Deadly Japanese pufferfish washes up in Dorset

pufferfish washes up on Dorset beach

A deadly Japanese pufferfish was found washed up on a beach in Dorset.

The poisonous fish is usually found in sub- tropical waters and they rarely enter British waters.

The 12 inch long silver fish was found by Richard Fabbri on Chesil Beach in Dorset reports the Mirror.

Luckily, Fabbri did not bring the fish home for his dinner as all pufferfish are poisonous and carry a toxin in their internal organs that has no known antidote.

Many people have died after consuming the deadly fish, unaware of how dangerous they are.

The species balloons in size by filling their bodies with water or air to deter predators from attacking them.

This fish appears to have died while in full defensive mode as its stomach is fully inflated.

Very few pufferfish have been recorded in the UK.

According to the Daily Mail, this is the first time the species has been seen in the area for 30 years.

Mr Fabbri, who works at Weymouth Watersports, said: "It looked very odd. It had this big puffy belly that was under its throat but the rest of its body looked more like a mackerel."

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Deadly Japanese pufferfish washes up in Dorset

You don't have to go to exotic shores to find dangers lurking in deceptively calm waters. Morecambe Bay, in Lancashire, is notorious for its quicksand and fast moving tides, which took the lives of 23 Chinese cockle pickers in 2004. Visitors should only cross the sands of Morecambe Bay with an official guide.

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Deadly Japanese pufferfish washes up in Dorset

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Deadly technique: Hippos will charge, trample and gore its victims, and have been known to upturn boats and canoes without warning.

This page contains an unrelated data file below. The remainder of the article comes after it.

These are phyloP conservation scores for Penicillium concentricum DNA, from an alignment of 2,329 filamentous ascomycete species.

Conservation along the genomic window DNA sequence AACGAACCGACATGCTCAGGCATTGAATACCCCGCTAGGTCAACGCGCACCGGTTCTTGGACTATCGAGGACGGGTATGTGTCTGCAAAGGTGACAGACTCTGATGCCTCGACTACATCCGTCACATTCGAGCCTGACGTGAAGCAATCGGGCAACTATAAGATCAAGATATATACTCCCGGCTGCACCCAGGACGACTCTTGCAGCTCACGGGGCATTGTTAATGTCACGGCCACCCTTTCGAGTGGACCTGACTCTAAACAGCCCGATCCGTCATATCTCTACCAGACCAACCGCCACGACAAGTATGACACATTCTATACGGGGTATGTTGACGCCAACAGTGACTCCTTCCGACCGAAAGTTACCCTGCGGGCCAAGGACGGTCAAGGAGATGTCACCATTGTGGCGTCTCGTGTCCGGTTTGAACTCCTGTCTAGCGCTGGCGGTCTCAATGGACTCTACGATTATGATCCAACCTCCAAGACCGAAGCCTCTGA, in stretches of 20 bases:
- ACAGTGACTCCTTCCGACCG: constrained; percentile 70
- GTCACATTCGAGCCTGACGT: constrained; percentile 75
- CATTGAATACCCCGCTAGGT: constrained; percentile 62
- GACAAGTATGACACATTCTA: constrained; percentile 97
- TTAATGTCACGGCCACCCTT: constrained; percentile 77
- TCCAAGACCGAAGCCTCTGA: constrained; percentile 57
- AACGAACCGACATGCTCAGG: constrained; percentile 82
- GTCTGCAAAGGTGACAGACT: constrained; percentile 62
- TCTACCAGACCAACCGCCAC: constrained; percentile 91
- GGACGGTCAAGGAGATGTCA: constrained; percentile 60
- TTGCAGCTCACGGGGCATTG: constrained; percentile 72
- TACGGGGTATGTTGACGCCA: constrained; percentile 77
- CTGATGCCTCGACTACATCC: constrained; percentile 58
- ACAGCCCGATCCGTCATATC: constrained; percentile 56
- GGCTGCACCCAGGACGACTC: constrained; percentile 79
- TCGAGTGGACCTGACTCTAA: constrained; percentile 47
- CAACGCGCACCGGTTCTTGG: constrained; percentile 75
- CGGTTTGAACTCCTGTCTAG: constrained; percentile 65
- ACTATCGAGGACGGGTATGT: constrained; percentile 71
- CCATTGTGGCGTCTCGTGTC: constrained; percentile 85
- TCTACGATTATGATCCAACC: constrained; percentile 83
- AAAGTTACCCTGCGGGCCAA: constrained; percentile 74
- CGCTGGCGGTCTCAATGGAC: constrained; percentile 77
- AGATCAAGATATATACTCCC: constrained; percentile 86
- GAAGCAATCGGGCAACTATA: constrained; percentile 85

Lives in: Africa

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Kills: An estimated 200 people a year.
Deadly technique: These animals will charge and gore their victims to death with their huge horns.
Lives in: Africa

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Kills: An estimated 50-125,000 people a year.
Deadly technique: A snake will use its fangs to pierce the skin and inject its paralysing venom.
Lives in: Africa, Asia, Australia, North America

Box jellyfish can have up to 60 tentacles as long as 15 feet. And each tentacle contains enough venom to kill 50 humans, making it one of the most venomous marine creatures in the world. If stung, a box jellyfish can kill a man within minutes.
Kills: An estimated 100 people a year.
Deadly technique: Jellyfish use their tentacles to pump venom and paralyse its prey. Deaths in humans are usually a result of cardiac arrest.
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Deadly technique: Female mosquitos pierce the skin with serrated mouth parts, and inject a saliva with a thinning agent to liquidise the blood.
Lives in: Worldwide, more harmful in Africa, Asia and North America

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The are lots of different species of bear, but the polar, black and grizzly are the deadliest. Native to the Arctic, polar bears could decapitate a human being with one swipe of their massive paws. Bears generally attack when they are hungry, so it's a good idea to keep food away from your camp.
Kills: An estimated 5 to 10 people a year.
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Kills: An estimated 600-800 people a year.
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Lives in: Africa and Australia

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Kills: An estimated 300-500 people a year.
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